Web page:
Receivers’ duties, conflicts of interest and the meaning of bad faith (Devon Commercial Property Ltd v Barnett and another)
What are the practical implications of this case?
The judgment of His Honour Judge Paul Matthews (sitting as a judge of the High Court) in Devon Commercial Property Ltd v Barnett and another is significant both for his consideration of the substantive law as to the duties owed by receivers, as well as practical questions regarding the evidence used to bring and defend these claims.
- a breach of the duty of good faith owed by a receiver to the mortgagor must involve intentional conduct amounting to more than mere negligence and encompassing either an improper motive or an element of bad faith, but it need not amount to dishonesty
- the claimant’s argument that the burden of proof should be reversed so as to require the receivers to show that they had acted in good faith were rejected—where bad faith was alleged, even where the sale was to the receivers’ appointor, the burden of proof remained on the claimant
- the use of expert evidence in a case of this nature was not of assistance֫—not only did the judge doubt that acting as a receiver was a recognised field of expertise, but also that assessing the ‘management function’ of a receiver was something the court was quite capable of doing without expert evidence
What was the background?
The defendant receivers had been appointed over a Devon cider factory by an assignee of the mortgagee, which was also one of the cider manufacturer’s competitors. Having marketed the factory and received limited interest, the receivers sold the factory to their appointor. The claimant alleged that the receivers acted in breach of their duties:
- by placing themselves in a position of conflict of interest and/or acting under the direction or control of their appointor
- failing to treat their appointor as a special purchaser and failing to market the property properly, with vacant possession or with the ability to obtain vacant possession at short notice
- replacing the original lease with a new lease, to the advantage of their appointor
What did the court decide?
The judge dismissed the claim finding that the receivers had acted entirely properly.
Burden of proof
The judge rejected the claimant’s attempt to apply Silven to the facts of the case. The burden of proof may be reversed where the sale is to a party connected to the party conducting the sale (as where a mortgagee exercises its rights to sell property). Here the receivers were not selling to a party with which they were connected. There was therefore no ‘self-dealing’ such that the ‘fair dealing’ rule should be extended to the defendant receivers. But even if that were not the case, the burden of proof would not be reversed to require the receivers to show that every step they performed was taken in good faith. The burden of proving bad faith remained on the claimant.
On the question of conflict more generally, the judge held that a receiver is not precluded from placing him or herself in a position where the mortgagee’s and the mortgagor’s interests conflict or may conflict. He noted that those interests are present and in conflict from the outset and that the receiver will be entitled, or actually bound, to exercise the powers in the interests of the mortgagee.
Bad faith and dishonesty
The claimant alleged that the receivers had failed to act in good faith or had acted in bad faith. There was argument as to whether this required the court to make a finding of dishonesty (although the claimants subsequently confirmed it was not intended to allege dishonesty). The judge held that a breach of the duty of good faith owed by a receiver to the mortgagor must involve intentional conduct amounting to more than mere negligence and encompassing either an improper motive or an element of bad faith, but it need not amount to dishonesty.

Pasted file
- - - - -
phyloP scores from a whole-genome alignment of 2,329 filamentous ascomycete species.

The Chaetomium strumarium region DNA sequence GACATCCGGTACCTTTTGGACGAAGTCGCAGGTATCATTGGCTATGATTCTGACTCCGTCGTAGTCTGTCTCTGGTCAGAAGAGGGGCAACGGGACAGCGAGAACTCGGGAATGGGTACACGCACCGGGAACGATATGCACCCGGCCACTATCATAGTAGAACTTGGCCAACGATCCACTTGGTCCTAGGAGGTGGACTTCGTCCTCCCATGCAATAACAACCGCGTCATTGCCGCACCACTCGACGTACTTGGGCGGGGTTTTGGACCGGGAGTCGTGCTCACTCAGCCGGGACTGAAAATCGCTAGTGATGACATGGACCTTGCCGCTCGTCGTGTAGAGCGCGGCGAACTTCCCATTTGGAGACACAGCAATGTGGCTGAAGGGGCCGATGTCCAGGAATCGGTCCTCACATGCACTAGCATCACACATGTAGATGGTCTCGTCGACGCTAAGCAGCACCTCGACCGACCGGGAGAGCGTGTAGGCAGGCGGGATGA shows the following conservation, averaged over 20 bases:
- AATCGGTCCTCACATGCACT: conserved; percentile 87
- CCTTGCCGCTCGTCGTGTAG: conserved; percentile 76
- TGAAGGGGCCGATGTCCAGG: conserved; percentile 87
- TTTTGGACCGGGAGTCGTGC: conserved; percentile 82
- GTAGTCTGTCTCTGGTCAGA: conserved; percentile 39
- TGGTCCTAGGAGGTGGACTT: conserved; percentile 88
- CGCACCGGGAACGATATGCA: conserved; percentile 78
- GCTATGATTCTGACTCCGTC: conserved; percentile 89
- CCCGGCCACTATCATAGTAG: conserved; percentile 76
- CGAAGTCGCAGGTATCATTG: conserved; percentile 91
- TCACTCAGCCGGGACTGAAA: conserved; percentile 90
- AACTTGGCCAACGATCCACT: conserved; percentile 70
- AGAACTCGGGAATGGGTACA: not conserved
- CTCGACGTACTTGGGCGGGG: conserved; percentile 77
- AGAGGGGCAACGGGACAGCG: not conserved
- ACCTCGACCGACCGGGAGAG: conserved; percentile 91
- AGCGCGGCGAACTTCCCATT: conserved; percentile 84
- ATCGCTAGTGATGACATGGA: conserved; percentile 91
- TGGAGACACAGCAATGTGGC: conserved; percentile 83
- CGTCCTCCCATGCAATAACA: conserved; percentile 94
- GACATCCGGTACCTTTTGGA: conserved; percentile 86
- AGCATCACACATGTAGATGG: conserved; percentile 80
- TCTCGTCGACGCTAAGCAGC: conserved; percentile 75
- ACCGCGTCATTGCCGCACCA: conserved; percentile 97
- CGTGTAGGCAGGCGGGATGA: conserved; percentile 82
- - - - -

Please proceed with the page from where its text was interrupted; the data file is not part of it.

Use of expert evidence
As an aside, the parties had permission to rely on expert evidence as to the duties of receivers. The judge did not find this evidence helpful, observing that they did not have experience of acting in a case where the receivers sold the property to an associate of the appointor. The judge also doubted that expertise in acting as a receiver was a recognised field of expertise governed by standards and rules of conduct. The function of a receiver was a ‘management function’ of the sort many people are required to perform and which the court is capable of assessing without expert evidence. The judge did not see that the court required (in the ordinary run of cases) expert assistance where somebody is alleged to have managed or sold an interest in land badly.
Evidential value of email communications
In dismissing the claims, the judge found that the claim was ‘(over-optimistically) bolstered by the judicious hewing of extracts from emails and other correspondence, to create an impression of some kind of conspiracy between the trade rival and the defendants’ when ‘there was nothing of that kind here’. Where, as in this case, the receivers are working from different offices and communicating by email, the claimant has the advantage of being privy to their thinking in a way that would not be available if their discussions took place in the same office. The judge recognised this in discounting the evidential value of unguarded comments in emails. In fact, as the judge recognised, the evidential value of those comments might be in tending to support the good faith or honesty of the defendants, rather than the contrary.
Best price reasonably obtainable—what it means for receivers (subscription to LexisPSL required)
Roles, powers, functions and duties of an LPA or fixed charge receiver (subscription to LexisPSL required)
For further information on LexisPSl and a free trial, click here